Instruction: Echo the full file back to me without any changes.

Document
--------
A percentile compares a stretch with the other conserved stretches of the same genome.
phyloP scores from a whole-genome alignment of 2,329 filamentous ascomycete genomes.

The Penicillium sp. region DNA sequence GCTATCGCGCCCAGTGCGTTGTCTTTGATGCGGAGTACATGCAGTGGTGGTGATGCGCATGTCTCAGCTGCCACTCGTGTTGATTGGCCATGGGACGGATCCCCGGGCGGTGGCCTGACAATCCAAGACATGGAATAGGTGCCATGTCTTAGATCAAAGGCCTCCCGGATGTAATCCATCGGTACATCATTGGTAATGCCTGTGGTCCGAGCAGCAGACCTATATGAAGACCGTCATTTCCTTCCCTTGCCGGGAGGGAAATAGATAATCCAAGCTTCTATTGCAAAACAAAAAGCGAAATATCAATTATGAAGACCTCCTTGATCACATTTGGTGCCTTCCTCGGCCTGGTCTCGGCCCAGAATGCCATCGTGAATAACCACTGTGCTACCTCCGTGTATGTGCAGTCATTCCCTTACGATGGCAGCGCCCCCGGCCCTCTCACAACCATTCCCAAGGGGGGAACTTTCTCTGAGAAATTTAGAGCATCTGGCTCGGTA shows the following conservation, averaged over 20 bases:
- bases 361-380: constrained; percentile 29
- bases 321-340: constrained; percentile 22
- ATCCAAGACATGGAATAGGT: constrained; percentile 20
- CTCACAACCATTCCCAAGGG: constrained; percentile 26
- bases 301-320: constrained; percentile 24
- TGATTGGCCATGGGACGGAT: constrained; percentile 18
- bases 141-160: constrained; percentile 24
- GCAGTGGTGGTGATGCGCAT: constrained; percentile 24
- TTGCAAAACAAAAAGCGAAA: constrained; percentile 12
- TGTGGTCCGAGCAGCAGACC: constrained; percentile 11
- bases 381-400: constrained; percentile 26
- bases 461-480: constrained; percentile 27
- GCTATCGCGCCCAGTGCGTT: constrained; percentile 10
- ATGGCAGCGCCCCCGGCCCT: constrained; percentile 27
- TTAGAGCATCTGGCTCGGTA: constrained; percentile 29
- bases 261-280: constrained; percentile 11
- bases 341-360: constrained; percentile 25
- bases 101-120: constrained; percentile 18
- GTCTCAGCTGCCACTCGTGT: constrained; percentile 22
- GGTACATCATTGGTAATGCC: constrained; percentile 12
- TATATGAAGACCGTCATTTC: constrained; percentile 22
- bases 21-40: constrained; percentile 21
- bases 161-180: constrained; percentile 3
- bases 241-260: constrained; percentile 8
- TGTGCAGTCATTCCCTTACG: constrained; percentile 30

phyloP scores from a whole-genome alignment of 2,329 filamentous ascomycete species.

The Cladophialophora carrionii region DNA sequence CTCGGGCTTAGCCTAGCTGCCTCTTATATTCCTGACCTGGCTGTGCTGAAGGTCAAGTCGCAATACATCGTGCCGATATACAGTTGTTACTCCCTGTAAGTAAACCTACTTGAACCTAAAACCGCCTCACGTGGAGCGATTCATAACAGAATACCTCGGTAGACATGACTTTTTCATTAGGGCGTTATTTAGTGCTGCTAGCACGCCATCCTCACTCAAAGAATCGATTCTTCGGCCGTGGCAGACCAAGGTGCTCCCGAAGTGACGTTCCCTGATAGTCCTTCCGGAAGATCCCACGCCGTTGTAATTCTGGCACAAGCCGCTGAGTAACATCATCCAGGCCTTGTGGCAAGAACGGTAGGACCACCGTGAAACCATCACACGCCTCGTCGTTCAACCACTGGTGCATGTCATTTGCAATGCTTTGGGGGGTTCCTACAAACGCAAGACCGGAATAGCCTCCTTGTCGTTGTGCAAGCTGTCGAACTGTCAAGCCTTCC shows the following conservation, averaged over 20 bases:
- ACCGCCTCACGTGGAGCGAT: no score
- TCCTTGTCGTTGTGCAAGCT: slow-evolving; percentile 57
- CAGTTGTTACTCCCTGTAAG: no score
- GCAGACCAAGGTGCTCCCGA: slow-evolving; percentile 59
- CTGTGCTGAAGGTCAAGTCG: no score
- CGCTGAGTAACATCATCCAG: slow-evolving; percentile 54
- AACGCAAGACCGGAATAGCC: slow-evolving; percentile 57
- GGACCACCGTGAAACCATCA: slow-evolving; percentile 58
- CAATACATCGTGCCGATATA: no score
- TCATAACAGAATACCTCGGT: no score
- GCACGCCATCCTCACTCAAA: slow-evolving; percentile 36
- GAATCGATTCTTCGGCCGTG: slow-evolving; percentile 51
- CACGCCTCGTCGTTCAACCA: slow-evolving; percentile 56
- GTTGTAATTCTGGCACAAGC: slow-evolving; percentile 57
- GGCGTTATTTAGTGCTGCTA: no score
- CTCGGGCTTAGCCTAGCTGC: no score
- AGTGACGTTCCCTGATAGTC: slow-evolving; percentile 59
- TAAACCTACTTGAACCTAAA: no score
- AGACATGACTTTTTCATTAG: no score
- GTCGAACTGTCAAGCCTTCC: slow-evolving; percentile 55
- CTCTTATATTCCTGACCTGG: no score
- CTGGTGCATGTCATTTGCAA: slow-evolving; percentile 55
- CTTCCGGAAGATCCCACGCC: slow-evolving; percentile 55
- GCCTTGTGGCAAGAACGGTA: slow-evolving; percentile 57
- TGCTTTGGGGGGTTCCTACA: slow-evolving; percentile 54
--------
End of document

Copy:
A percentile compares a stretch with the other conserved stretches of the same genome.
phyloP scores from a whole-genome alignment of 2,329 filamentous ascomycete genomes.

The Penicillium sp. region DNA sequence GCTATCGCGCCCAGTGCGTTGTCTTTGATGCGGAGTACATGCAGTGGTGGTGATGCGCATGTCTCAGCTGCCACTCGTGTTGATTGGCCATGGGACGGATCCCCGGGCGGTGGCCTGACAATCCAAGACATGGAATAGGTGCCATGTCTTAGATCAAAGGCCTCCCGGATGTAATCCATCGGTACATCATTGGTAATGCCTGTGGTCCGAGCAGCAGACCTATATGAAGACCGTCATTTCCTTCCCTTGCCGGGAGGGAAATAGATAATCCAAGCTTCTATTGCAAAACAAAAAGCGAAATATCAATTATGAAGACCTCCTTGATCACATTTGGTGCCTTCCTCGGCCTGGTCTCGGCCCAGAATGCCATCGTGAATAACCACTGTGCTACCTCCGTGTATGTGCAGTCATTCCCTTACGATGGCAGCGCCCCCGGCCCTCTCACAACCATTCCCAAGGGGGGAACTTTCTCTGAGAAATTTAGAGCATCTGGCTCGGTA shows the following conservation, averaged over 20 bases:
- bases 361-380: constrained; percentile 29
- bases 321-340: constrained; percentile 22
- ATCCAAGACATGGAATAGGT: constrained; percentile 20
- CTCACAACCATTCCCAAGGG: constrained; percentile 26
- bases 301-320: constrained; percentile 24
- TGATTGGCCATGGGACGGAT: constrained; percentile 18
- bases 141-160: constrained; percentile 24
- GCAGTGGTGGTGATGCGCAT: constrained; percentile 24
- TTGCAAAACAAAAAGCGAAA: constrained; percentile 12
- TGTGGTCCGAGCAGCAGACC: constrained; percentile 11
- bases 381-400: constrained; percentile 26
- bases 461-480: constrained; percentile 27
- GCTATCGCGCCCAGTGCGTT: constrained; percentile 10
- ATGGCAGCGCCCCCGGCCCT: constrained; percentile 27
- TTAGAGCATCTGGCTCGGTA: constrained; percentile 29
- bases 261-280: constrained; percentile 11
- bases 341-360: constrained; percentile 25
- bases 101-120: constrained; percentile 18
- GTCTCAGCTGCCACTCGTGT: constrained; percentile 22
- GGTACATCATTGGTAATGCC: constrained; percentile 12
- TATATGAAGACCGTCATTTC: constrained; percentile 22
- bases 21-40: constrained; percentile 21
- bases 161-180: constrained; percentile 3
- bases 241-260: constrained; percentile 8
- TGTGCAGTCATTCCCTTACG: constrained; percentile 30

phyloP scores from a whole-genome alignment of 2,329 filamentous ascomycete species.

The Cladophialophora carrionii region DNA sequence CTCGGGCTTAGCCTAGCTGCCTCTTATATTCCTGACCTGGCTGTGCTGAAGGTCAAGTCGCAATACATCGTGCCGATATACAGTTGTTACTCCCTGTAAGTAAACCTACTTGAACCTAAAACCGCCTCACGTGGAGCGATTCATAACAGAATACCTCGGTAGACATGACTTTTTCATTAGGGCGTTATTTAGTGCTGCTAGCACGCCATCCTCACTCAAAGAATCGATTCTTCGGCCGTGGCAGACCAAGGTGCTCCCGAAGTGACGTTCCCTGATAGTCCTTCCGGAAGATCCCACGCCGTTGTAATTCTGGCACAAGCCGCTGAGTAACATCATCCAGGCCTTGTGGCAAGAACGGTAGGACCACCGTGAAACCATCACACGCCTCGTCGTTCAACCACTGGTGCATGTCATTTGCAATGCTTTGGGGGGTTCCTACAAACGCAAGACCGGAATAGCCTCCTTGTCGTTGTGCAAGCTGTCGAACTGTCAAGCCTTCC shows the following conservation, averaged over 20 bases:
- ACCGCCTCACGTGGAGCGAT: no score
- TCCTTGTCGTTGTGCAAGCT: slow-evolving; percentile 57
- CAGTTGTTACTCCCTGTAAG: no score
- GCAGACCAAGGTGCTCCCGA: slow-evolving; percentile 59
- CTGTGCTGAAGGTCAAGTCG: no score
- CGCTGAGTAACATCATCCAG: slow-evolving; percentile 54
- AACGCAAGACCGGAATAGCC: slow-evolving; percentile 57
- GGACCACCGTGAAACCATCA: slow-evolving; percentile 58
- CAATACATCGTGCCGATATA: no score
- TCATAACAGAATACCTCGGT: no score
- GCACGCCATCCTCACTCAAA: slow-evolving; percentile 36
- GAATCGATTCTTCGGCCGTG: slow-evolving; percentile 51
- CACGCCTCGTCGTTCAACCA: slow-evolving; percentile 56
- GTTGTAATTCTGGCACAAGC: slow-evolving; percentile 57
- GGCGTTATTTAGTGCTGCTA: no score
- CTCGGGCTTAGCCTAGCTGC: no score
- AGTGACGTTCCCTGATAGTC: slow-evolving; percentile 59
- TAAACCTACTTGAACCTAAA: no score
- AGACATGACTTTTTCATTAG: no score
- GTCGAACTGTCAAGCCTTCC: slow-evolving; percentile 55
- CTCTTATATTCCTGACCTGG: no score
- CTGGTGCATGTCATTTGCAA: slow-evolving; percentile 55
- CTTCCGGAAGATCCCACGCC: slow-evolving; percentile 55
- GCCTTGTGGCAAGAACGGTA: slow-evolving; percentile 57
- TGCTTTGGGGGGTTCCTACA: slow-evolving; percentile 54